... good carriage, to take the drive from Naples to Rome—one of the most charming drives that the whole tour of Europe affords, and yet not one of them was in a condition to enjoy it. Every one was dissatisfied, out of humor, and unhappy. The Russian gentleman was displeased with Mr. Howland for asking him to give up his seat, and he felt uncomfortable and ill at ease in being shut up with two ladies, who he knew were displeased ...
— Rollo in Rome • Jacob Abbott

... now, for he saw the humor of the situation, and he could not help admiring the nerve of the queer ...
— Frank Merriwell's Cruise • Burt L. Standish

... solitary cottage, the boatman furnished us with a few details of the history and character of its last inmate, an Orkney fisherman, that would have furnished admirable materials for one of the darker sketches of Crabbe. He was, he said, a resolute, unsocial man, not devoid of a dash of reckless humor, and remarkable for an extraordinary degree of bodily strength, which he continued to retain unbroken to an age considerably advanced, and which, as he rarely admitted of a companion in his voyages, enabled him to work his little skiff alone, in weather when even better ...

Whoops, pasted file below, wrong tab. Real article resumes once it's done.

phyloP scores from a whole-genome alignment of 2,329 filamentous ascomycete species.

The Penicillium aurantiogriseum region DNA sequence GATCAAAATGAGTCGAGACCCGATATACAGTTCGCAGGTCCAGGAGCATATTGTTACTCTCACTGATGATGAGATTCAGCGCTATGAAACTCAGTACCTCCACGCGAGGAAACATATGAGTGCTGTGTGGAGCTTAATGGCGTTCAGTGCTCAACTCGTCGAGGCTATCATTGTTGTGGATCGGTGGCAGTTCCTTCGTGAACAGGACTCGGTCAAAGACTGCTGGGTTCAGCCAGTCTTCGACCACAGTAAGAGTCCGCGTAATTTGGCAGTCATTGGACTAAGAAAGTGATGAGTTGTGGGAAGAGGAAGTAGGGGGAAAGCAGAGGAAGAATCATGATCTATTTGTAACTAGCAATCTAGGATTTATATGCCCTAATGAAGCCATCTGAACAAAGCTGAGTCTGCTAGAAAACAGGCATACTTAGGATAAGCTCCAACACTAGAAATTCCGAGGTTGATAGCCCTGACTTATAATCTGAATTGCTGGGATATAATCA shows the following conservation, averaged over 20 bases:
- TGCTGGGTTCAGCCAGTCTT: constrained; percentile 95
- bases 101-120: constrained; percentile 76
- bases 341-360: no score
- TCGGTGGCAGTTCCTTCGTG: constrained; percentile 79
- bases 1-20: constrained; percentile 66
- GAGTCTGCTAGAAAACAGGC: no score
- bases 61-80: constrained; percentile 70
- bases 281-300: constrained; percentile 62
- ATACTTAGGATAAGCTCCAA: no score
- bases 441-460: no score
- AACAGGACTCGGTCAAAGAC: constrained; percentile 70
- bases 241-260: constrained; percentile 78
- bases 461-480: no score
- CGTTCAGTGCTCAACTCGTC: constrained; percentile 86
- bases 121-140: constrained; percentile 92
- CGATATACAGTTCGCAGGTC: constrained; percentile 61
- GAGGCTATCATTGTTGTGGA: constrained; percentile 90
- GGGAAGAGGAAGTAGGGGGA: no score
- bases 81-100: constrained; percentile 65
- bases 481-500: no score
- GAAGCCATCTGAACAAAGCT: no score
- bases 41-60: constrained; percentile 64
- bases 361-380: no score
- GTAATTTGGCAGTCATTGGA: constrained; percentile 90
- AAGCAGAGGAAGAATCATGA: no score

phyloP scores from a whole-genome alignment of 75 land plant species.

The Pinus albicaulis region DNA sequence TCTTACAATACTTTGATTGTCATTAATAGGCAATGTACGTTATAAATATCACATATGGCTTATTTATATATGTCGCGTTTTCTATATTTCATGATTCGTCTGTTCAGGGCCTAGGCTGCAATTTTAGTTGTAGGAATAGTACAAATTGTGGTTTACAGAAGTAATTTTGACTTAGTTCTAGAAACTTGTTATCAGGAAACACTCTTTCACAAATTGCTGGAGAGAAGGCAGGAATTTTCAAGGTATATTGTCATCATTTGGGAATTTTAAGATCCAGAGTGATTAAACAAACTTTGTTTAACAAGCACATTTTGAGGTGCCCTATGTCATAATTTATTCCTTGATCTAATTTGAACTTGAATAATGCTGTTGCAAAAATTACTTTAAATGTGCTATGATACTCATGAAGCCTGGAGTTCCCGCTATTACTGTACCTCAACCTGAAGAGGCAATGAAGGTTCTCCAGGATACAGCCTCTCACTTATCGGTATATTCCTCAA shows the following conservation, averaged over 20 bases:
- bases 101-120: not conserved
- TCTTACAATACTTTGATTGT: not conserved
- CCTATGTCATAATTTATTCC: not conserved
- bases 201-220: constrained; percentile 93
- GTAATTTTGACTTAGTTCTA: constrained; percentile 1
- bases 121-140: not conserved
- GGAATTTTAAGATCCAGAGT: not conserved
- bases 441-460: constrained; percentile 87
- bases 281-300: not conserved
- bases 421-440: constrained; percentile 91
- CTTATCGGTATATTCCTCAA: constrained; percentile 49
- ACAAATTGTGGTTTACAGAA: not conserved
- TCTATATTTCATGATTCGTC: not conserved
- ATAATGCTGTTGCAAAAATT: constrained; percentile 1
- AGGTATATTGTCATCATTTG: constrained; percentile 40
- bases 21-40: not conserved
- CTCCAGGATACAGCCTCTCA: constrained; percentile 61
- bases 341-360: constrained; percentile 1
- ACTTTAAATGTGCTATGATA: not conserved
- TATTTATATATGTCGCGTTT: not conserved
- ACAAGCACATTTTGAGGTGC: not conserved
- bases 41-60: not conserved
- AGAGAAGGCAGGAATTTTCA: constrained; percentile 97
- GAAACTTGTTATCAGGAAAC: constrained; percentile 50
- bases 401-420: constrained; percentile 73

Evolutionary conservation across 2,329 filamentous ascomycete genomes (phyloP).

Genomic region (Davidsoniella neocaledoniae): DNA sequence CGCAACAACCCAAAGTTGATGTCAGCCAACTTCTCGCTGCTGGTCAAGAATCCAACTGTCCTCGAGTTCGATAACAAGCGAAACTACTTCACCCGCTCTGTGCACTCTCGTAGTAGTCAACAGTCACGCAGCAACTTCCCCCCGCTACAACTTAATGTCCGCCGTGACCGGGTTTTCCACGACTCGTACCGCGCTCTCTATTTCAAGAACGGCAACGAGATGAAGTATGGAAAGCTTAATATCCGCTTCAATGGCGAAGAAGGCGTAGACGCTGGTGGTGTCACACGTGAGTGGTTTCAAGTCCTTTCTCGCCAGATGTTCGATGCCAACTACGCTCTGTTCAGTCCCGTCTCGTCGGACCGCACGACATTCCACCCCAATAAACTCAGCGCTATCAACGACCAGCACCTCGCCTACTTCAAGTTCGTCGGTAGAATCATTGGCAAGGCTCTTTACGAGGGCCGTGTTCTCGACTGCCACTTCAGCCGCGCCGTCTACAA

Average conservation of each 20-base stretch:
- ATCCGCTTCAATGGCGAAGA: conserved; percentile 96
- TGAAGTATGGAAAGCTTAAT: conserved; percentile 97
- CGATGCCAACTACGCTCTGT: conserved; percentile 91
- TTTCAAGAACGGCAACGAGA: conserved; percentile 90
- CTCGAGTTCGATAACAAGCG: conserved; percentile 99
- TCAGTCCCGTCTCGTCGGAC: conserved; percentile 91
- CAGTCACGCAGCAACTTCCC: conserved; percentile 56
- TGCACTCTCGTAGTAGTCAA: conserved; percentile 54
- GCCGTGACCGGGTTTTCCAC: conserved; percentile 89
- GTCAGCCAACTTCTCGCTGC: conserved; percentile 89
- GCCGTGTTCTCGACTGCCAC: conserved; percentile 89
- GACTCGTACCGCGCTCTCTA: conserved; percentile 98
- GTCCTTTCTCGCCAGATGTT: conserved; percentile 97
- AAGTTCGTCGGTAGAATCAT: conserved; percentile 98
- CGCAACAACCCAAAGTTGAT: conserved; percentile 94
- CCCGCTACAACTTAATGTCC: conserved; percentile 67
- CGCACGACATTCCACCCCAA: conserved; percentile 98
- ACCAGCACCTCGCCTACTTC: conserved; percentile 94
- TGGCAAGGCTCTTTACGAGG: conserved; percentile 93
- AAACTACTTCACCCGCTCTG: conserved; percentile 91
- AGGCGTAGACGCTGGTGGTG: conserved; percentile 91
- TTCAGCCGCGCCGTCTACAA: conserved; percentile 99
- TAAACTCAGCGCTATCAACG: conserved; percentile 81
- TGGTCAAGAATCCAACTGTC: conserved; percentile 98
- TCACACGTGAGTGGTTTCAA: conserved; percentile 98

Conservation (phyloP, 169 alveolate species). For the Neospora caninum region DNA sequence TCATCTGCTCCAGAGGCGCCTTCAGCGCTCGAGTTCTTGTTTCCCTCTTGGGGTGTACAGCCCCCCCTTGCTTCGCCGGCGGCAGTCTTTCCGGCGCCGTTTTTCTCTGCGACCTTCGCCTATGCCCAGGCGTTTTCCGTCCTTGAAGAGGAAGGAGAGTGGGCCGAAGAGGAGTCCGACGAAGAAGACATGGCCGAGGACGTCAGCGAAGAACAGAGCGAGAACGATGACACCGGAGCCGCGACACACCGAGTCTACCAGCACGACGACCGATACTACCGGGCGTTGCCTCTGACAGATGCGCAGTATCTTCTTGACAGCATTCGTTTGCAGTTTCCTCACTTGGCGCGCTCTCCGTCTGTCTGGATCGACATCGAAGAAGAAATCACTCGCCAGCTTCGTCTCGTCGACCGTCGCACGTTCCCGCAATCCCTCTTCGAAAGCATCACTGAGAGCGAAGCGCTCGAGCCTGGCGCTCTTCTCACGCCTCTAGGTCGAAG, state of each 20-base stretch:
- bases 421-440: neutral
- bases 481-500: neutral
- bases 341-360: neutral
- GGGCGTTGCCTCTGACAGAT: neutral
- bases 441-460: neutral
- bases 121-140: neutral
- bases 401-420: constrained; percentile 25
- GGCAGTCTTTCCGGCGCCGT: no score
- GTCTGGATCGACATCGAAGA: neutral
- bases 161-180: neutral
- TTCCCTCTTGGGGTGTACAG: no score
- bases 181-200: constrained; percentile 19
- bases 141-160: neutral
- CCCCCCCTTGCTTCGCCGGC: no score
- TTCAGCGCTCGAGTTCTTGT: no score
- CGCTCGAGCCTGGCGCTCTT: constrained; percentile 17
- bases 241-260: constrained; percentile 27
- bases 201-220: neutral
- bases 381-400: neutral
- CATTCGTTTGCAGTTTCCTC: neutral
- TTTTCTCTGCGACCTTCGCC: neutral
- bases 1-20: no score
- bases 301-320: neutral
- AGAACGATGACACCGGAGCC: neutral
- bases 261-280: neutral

— The Cruise of the Betsey • Hugh Miller

... a fac, sar', said Joe, a quiet humor twinkling in his eye. 'One ob Cunnel Dawsey's folk came to me tother day—his wife had been sold down Souf, an' he wanted to say to har, dat dough ribers rose, and mountins run atween 'em, he'd neber hab nuffin to do wid no oder 'ooman—so he come ...
— The Continental Monthly, Vol. 3 No 2, February 1863 - Devoted To Literature And National Policy • Various

... large Wadsworth jewelry works, and then took to a road leading to Coburntown, some miles distant. The air was cold but clear, with the bright sunshine sparkling on the snow, and all of the young people were in the best of humor. ...